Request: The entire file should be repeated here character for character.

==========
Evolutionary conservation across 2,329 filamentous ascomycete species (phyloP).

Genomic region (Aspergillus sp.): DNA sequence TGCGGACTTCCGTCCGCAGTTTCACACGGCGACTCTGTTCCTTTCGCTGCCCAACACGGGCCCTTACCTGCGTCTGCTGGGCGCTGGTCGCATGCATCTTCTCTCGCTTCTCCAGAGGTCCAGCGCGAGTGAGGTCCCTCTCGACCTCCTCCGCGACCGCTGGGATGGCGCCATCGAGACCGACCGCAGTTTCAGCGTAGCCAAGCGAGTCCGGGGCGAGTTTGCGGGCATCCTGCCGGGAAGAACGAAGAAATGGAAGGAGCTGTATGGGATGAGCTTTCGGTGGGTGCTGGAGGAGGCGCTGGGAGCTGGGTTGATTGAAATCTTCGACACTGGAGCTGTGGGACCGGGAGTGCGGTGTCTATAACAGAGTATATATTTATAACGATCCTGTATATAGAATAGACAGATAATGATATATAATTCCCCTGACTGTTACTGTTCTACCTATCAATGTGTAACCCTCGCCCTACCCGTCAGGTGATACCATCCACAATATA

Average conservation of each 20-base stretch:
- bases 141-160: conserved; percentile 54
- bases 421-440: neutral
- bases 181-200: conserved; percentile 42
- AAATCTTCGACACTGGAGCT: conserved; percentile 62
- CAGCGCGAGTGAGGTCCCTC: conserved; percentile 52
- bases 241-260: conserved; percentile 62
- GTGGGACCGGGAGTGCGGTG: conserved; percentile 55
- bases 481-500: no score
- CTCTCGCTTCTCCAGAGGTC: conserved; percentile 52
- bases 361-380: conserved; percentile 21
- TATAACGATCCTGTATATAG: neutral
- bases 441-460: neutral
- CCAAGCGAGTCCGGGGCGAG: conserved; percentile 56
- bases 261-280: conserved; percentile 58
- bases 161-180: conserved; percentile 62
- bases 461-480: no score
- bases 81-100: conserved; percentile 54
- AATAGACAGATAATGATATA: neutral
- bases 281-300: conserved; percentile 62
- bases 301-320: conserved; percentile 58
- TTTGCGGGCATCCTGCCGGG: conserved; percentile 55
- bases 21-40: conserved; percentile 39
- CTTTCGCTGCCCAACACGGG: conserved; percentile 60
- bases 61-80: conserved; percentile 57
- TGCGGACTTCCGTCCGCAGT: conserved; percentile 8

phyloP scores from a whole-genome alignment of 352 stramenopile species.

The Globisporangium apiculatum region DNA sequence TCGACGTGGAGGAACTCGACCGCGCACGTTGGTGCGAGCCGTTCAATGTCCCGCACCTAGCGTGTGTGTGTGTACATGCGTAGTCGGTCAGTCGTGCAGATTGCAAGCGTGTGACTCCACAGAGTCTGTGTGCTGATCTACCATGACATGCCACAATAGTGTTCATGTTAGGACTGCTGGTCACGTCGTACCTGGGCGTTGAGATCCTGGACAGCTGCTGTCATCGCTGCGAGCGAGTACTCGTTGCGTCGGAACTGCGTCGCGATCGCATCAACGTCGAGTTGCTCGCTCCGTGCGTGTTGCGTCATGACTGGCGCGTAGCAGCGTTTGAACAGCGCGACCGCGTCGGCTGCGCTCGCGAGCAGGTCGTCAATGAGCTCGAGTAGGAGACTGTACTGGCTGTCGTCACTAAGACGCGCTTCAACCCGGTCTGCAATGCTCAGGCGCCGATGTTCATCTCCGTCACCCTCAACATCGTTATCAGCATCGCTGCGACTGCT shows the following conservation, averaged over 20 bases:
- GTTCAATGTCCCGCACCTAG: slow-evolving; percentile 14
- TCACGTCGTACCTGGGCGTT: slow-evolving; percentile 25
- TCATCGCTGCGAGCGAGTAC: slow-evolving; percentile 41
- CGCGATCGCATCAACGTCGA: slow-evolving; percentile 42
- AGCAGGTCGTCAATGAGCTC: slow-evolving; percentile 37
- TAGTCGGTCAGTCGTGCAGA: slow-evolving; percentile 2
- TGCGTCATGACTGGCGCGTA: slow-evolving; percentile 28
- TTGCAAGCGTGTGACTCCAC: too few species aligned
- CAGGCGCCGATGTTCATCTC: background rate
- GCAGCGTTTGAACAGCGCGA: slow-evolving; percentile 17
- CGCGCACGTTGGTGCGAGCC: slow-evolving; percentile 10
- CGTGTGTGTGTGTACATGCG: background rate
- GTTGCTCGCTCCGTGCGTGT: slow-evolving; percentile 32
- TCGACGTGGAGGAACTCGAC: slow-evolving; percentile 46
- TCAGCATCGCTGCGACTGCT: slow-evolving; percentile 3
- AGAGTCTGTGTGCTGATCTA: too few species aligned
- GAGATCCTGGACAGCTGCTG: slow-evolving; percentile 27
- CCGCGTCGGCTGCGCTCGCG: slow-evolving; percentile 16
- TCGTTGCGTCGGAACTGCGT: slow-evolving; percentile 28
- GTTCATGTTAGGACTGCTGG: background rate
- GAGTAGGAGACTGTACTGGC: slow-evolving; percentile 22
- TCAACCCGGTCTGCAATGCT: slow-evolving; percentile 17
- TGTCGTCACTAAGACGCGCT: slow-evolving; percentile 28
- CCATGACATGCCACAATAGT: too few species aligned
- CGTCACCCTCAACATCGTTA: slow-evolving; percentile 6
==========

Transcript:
Evolutionary conservation across 2,329 filamentous ascomycete species (phyloP).

Genomic region (Aspergillus sp.): DNA sequence TGCGGACTTCCGTCCGCAGTTTCACACGGCGACTCTGTTCCTTTCGCTGCCCAACACGGGCCCTTACCTGCGTCTGCTGGGCGCTGGTCGCATGCATCTTCTCTCGCTTCTCCAGAGGTCCAGCGCGAGTGAGGTCCCTCTCGACCTCCTCCGCGACCGCTGGGATGGCGCCATCGAGACCGACCGCAGTTTCAGCGTAGCCAAGCGAGTCCGGGGCGAGTTTGCGGGCATCCTGCCGGGAAGAACGAAGAAATGGAAGGAGCTGTATGGGATGAGCTTTCGGTGGGTGCTGGAGGAGGCGCTGGGAGCTGGGTTGATTGAAATCTTCGACACTGGAGCTGTGGGACCGGGAGTGCGGTGTCTATAACAGAGTATATATTTATAACGATCCTGTATATAGAATAGACAGATAATGATATATAATTCCCCTGACTGTTACTGTTCTACCTATCAATGTGTAACCCTCGCCCTACCCGTCAGGTGATACCATCCACAATATA

Average conservation of each 20-base stretch:
- bases 141-160: conserved; percentile 54
- bases 421-440: neutral
- bases 181-200: conserved; percentile 42
- AAATCTTCGACACTGGAGCT: conserved; percentile 62
- CAGCGCGAGTGAGGTCCCTC: conserved; percentile 52
- bases 241-260: conserved; percentile 62
- GTGGGACCGGGAGTGCGGTG: conserved; percentile 55
- bases 481-500: no score
- CTCTCGCTTCTCCAGAGGTC: conserved; percentile 52
- bases 361-380: conserved; percentile 21
- TATAACGATCCTGTATATAG: neutral
- bases 441-460: neutral
- CCAAGCGAGTCCGGGGCGAG: conserved; percentile 56
- bases 261-280: conserved; percentile 58
- bases 161-180: conserved; percentile 62
- bases 461-480: no score
- bases 81-100: conserved; percentile 54
- AATAGACAGATAATGATATA: neutral
- bases 281-300: conserved; percentile 62
- bases 301-320: conserved; percentile 58
- TTTGCGGGCATCCTGCCGGG: conserved; percentile 55
- bases 21-40: conserved; percentile 39
- CTTTCGCTGCCCAACACGGG: conserved; percentile 60
- bases 61-80: conserved; percentile 57
- TGCGGACTTCCGTCCGCAGT: conserved; percentile 8

phyloP scores from a whole-genome alignment of 352 stramenopile species.

The Globisporangium apiculatum region DNA sequence TCGACGTGGAGGAACTCGACCGCGCACGTTGGTGCGAGCCGTTCAATGTCCCGCACCTAGCGTGTGTGTGTGTACATGCGTAGTCGGTCAGTCGTGCAGATTGCAAGCGTGTGACTCCACAGAGTCTGTGTGCTGATCTACCATGACATGCCACAATAGTGTTCATGTTAGGACTGCTGGTCACGTCGTACCTGGGCGTTGAGATCCTGGACAGCTGCTGTCATCGCTGCGAGCGAGTACTCGTTGCGTCGGAACTGCGTCGCGATCGCATCAACGTCGAGTTGCTCGCTCCGTGCGTGTTGCGTCATGACTGGCGCGTAGCAGCGTTTGAACAGCGCGACCGCGTCGGCTGCGCTCGCGAGCAGGTCGTCAATGAGCTCGAGTAGGAGACTGTACTGGCTGTCGTCACTAAGACGCGCTTCAACCCGGTCTGCAATGCTCAGGCGCCGATGTTCATCTCCGTCACCCTCAACATCGTTATCAGCATCGCTGCGACTGCT shows the following conservation, averaged over 20 bases:
- GTTCAATGTCCCGCACCTAG: slow-evolving; percentile 14
- TCACGTCGTACCTGGGCGTT: slow-evolving; percentile 25
- TCATCGCTGCGAGCGAGTAC: slow-evolving; percentile 41
- CGCGATCGCATCAACGTCGA: slow-evolving; percentile 42
- AGCAGGTCGTCAATGAGCTC: slow-evolving; percentile 37
- TAGTCGGTCAGTCGTGCAGA: slow-evolving; percentile 2
- TGCGTCATGACTGGCGCGTA: slow-evolving; percentile 28
- TTGCAAGCGTGTGACTCCAC: too few species aligned
- CAGGCGCCGATGTTCATCTC: background rate
- GCAGCGTTTGAACAGCGCGA: slow-evolving; percentile 17
- CGCGCACGTTGGTGCGAGCC: slow-evolving; percentile 10
- CGTGTGTGTGTGTACATGCG: background rate
- GTTGCTCGCTCCGTGCGTGT: slow-evolving; percentile 32
- TCGACGTGGAGGAACTCGAC: slow-evolving; percentile 46
- TCAGCATCGCTGCGACTGCT: slow-evolving; percentile 3
- AGAGTCTGTGTGCTGATCTA: too few species aligned
- GAGATCCTGGACAGCTGCTG: slow-evolving; percentile 27
- CCGCGTCGGCTGCGCTCGCG: slow-evolving; percentile 16
- TCGTTGCGTCGGAACTGCGT: slow-evolving; percentile 28
- GTTCATGTTAGGACTGCTGG: background rate
- GAGTAGGAGACTGTACTGGC: slow-evolving; percentile 22
- TCAACCCGGTCTGCAATGCT: slow-evolving; percentile 17
- TGTCGTCACTAAGACGCGCT: slow-evolving; percentile 28
- CCATGACATGCCACAATAGT: too few species aligned
- CGTCACCCTCAACATCGTTA: slow-evolving; percentile 6